By Elaine Anne Watt | Photos by Joanne Maisano
The overcast morning and scattered showers disappeared just as we pulled into the long driveway of Rose Marie Bogley’s Peace and Plenty Farm at Bollingbrook in Upperville, Virginia, just a bit further out Route 50 West past Middleburg. The tree-lined gravel drive offered a sense of permanence and structure as we approached the grand white façade of the circa 1809 manor house.
Just a couple of weeks ago, the grounds had welcomed over 2,000 eager participants as part of this year’s Historic Garden Week tour, but today the serenity of the property nestled into the rolling hills and woods of hunt country gave credence to its name. And, as we entered the 100-foot long entry hall bedecked with gorgeous furnishings, chandeliers and artworks everywhere, Bogley approached us with a genuinely relaxed and welcoming smile to what is clearly not meant to be a showcase, but her home.
Jennifer Richards was on hand to introduce us to Bogley and to share stories of some of the many charitable events hosted at Peace and Plenty. We were instantly at ease as we began our tour and met a few of the menagerie of pets that have found their way into Bogley’s devoted care.
A Fairy Tale Cut Short
Born and raised in Johnstown, Pennsylvania, Rose Marie Parker was the eldest of five children, three girls and two boys. Her father left the family when she was 12, and with a devoted mother and a lot of hard work by all of them, the children completed Catholic high school and went on to higher education. Her mother insisted that she learn typing and shorthand along the way, and after majoring in English at the University of Pittsburgh, she was ready to move on from Johnstown and pursue new interests.
“My friend said I wasn’t tough enough for New York but would be OK in Washington [D.C.],” said Bogley with a laugh.
After passing her secretarial agency exam, she worked for the Air Force for six months before landing a position working for Senator Styles Bridges of New Hampshire, either in his senatorial offices or in the tiny original Supreme Court chambers located in the Capitol building when Congress was in session.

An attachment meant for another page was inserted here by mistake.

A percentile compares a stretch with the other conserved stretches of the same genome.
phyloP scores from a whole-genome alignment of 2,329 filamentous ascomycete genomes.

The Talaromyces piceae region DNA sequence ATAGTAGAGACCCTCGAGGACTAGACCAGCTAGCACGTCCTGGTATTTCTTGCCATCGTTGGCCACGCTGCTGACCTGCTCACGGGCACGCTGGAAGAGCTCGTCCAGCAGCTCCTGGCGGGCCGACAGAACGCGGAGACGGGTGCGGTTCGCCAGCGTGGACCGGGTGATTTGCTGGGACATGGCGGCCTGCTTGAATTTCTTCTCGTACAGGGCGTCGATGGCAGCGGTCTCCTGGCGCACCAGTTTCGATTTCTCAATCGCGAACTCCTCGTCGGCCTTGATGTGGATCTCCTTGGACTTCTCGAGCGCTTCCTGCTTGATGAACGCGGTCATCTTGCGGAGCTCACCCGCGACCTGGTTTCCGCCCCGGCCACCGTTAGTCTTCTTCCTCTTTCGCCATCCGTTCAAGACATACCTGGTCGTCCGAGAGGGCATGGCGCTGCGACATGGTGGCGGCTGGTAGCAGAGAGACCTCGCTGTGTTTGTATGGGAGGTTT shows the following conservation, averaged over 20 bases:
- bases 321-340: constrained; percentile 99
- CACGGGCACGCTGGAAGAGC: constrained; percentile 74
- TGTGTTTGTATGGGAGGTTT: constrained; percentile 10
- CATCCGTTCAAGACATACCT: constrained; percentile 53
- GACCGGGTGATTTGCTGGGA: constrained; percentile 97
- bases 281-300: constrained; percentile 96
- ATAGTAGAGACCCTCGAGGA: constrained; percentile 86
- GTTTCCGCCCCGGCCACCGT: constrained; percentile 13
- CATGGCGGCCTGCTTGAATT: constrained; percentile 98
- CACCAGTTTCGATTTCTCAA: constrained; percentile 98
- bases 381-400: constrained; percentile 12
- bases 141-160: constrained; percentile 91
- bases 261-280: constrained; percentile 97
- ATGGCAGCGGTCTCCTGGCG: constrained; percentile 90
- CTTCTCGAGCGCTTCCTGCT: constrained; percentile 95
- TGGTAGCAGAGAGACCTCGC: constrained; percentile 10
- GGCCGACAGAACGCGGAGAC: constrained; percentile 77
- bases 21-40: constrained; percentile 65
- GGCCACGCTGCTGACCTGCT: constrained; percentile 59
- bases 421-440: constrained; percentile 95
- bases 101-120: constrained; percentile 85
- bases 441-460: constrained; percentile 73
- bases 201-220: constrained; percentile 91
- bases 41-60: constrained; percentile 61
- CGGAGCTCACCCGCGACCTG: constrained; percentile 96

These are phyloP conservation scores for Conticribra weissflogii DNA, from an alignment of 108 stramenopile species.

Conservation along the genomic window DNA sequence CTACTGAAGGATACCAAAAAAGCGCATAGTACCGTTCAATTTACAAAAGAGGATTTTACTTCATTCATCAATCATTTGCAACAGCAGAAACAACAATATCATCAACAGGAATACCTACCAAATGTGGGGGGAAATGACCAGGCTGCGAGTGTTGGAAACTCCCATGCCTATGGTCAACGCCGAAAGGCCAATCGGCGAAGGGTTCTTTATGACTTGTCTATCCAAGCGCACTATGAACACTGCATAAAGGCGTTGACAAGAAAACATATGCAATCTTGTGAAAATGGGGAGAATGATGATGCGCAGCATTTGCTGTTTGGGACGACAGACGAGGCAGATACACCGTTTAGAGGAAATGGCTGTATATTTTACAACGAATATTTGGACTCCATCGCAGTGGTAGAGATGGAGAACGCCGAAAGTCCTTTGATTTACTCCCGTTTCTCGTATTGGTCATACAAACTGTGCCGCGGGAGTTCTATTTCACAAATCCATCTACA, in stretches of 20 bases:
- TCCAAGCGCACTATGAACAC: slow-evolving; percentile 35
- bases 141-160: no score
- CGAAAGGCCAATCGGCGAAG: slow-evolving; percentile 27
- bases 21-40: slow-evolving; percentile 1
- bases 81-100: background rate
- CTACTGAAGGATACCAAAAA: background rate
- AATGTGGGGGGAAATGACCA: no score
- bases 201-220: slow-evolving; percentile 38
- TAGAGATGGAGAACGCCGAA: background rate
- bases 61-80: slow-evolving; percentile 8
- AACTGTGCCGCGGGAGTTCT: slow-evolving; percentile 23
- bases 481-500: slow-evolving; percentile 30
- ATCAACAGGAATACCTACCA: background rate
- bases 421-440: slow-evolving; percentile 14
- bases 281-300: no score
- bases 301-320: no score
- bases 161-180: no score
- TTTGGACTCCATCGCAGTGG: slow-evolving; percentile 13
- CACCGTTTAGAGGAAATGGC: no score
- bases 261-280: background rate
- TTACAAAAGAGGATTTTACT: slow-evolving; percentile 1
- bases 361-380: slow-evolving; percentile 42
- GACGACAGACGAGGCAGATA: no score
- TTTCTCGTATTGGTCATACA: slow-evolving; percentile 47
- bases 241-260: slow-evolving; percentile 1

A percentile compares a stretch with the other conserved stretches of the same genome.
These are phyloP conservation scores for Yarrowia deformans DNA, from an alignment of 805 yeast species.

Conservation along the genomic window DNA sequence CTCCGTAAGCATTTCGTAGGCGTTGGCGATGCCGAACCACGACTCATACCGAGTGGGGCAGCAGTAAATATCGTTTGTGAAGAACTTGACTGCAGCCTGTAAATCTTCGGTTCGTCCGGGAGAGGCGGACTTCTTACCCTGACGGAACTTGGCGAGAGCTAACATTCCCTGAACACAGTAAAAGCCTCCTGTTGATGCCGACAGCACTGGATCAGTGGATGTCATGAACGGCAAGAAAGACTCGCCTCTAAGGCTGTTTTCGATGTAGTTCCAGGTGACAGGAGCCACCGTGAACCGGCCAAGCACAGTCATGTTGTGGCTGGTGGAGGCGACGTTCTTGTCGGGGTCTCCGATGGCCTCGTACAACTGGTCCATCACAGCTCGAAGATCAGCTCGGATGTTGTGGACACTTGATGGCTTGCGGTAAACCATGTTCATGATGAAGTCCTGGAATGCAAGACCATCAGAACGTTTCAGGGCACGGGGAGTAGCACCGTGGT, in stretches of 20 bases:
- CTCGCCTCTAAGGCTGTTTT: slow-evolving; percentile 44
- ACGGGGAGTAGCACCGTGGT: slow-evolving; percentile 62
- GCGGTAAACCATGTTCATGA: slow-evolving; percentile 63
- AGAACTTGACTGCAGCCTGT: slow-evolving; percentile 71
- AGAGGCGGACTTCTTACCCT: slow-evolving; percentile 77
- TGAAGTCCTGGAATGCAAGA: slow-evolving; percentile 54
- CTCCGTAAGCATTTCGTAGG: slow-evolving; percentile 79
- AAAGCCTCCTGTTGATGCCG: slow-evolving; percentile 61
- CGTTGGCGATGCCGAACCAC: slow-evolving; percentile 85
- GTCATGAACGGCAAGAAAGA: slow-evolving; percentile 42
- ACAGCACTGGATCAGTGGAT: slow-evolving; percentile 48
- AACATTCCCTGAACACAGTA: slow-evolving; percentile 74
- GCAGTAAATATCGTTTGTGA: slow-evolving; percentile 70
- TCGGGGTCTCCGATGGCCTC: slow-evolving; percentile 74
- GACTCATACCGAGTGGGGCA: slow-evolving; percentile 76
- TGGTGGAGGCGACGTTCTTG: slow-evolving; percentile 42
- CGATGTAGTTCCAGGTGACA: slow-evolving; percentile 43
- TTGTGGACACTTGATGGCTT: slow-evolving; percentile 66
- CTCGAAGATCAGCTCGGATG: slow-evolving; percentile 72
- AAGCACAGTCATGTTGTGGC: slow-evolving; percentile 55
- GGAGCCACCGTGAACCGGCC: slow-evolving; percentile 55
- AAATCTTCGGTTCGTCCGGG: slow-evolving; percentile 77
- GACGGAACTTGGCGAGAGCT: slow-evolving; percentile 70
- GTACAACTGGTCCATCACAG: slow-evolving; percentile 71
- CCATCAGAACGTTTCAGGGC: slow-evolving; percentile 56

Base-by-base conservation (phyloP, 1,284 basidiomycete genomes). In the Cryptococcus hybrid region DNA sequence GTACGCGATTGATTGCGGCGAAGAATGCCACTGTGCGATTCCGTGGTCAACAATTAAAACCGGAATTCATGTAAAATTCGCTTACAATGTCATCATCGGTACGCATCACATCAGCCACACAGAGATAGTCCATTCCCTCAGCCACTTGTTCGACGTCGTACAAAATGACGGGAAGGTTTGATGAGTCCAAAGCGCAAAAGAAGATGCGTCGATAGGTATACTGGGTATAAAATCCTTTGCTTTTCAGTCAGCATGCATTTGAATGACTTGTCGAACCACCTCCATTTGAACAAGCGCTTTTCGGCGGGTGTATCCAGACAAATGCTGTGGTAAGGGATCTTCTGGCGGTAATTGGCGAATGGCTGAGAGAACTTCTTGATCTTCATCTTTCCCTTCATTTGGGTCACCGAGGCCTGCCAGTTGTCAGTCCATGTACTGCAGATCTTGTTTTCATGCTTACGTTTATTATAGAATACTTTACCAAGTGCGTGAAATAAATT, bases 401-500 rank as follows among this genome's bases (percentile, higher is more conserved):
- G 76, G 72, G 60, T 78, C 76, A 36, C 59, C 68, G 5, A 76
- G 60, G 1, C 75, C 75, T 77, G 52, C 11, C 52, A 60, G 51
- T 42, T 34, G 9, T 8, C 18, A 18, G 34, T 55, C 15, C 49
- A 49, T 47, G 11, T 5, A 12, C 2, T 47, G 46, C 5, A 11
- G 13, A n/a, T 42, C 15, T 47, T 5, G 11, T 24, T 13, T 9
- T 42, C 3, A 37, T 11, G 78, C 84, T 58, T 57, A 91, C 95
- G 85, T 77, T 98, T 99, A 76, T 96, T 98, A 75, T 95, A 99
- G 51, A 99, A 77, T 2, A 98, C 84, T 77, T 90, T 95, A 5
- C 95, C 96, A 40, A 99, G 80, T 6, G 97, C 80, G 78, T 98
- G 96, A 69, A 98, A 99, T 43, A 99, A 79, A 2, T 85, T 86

“I came from a family of athletes, two of whom were great golfers, and I played well, too,” she said. “I was meeting a lot of people between work and socially.”
Two major things happened in the months leading up to the inaugural of President John F. Kennedy. Bogley met an attractive divorced father of three 14 years her senior, Samuel E. Bogley, and then her Georgetown house burned down as the result of an accidentally broken light bulb while trying on gowns to wear to the big event. Some months later Rose Marie and Sam married and created a home of their own.
Samuel was an attorney who instead of practicing law became highly successful in the Washington real estate market, and as a former Master of the Potomac Hunt, was a skilled horseman. “I’ve always loved animals, and I looked around and saw that I was missing out. So Sam bought me a horse,” said Rose Marie.
The original land grant for the house in Potomac that they bought together called the property both “Peace and Plenty” or “Mud Hill.” For obvious reasons, they adopted the former. In 1961, Sam bought Rose Marie her first racehorse, a growing avocation she shared with her husband, and the following year they were blessed with the arrival of their daughter, Hilleary, and it seemed as if all their dreams were coming true.
“When Hilleary was only nine months old, Sam said that if she was old enough to walk, she was old enough to ride, so we put her in her first horse show,” recalls Rose Marie. “Our daughter looked like Sam and started to take after him in other ways—still does.”
Tragically, the fairy tale was cut short when Sam and Rose Marie were out foxhunting with the Blue Ridge Hunt the weekend after Thanksgiving in November 1966. Sam’s horse stepped in a hole, and the resultant injuries led to Sam’s death 44 days later. Rose Marie never remarried and said only “that he would have been a tough act to follow.”
Rose Marie found herself widowed with a young daughter, but she was well provided for by Sam. She had to put her life back together.
“I have a passion for life. I go at everything with gung ho,” said Rose Marie. Beneath her strikingly lovely, genteel presence and gracious ways, you can feel her tremendous reservoir of strength.
Shortly after her husband’s death, a friend who was then the Master of the Potomac Hunt suggested that with her beauty and style she should take up sidesaddle. Failing to find a teacher but determined to give it a go, she “taught myself by reading a book.” Her first show was the Washington International, and she took second place. Her passion for horses was growing along with her troop of terriers. So, she packed up and moved to a 50-acre farm in Middleburg, again christening her home Peace and Plenty.
Not only did Rose Marie become one of the most accomplished sidesaddle riders in the country, winning the sidesaddle event at Madison Square Garden in New York City three times, but she became a fine breeder and owner of racehorses, and had a good eye for show horses as well. On her library mantle sits the retired sidesaddle trophy from Upperville Colt & Horse Show reflecting her storied history there.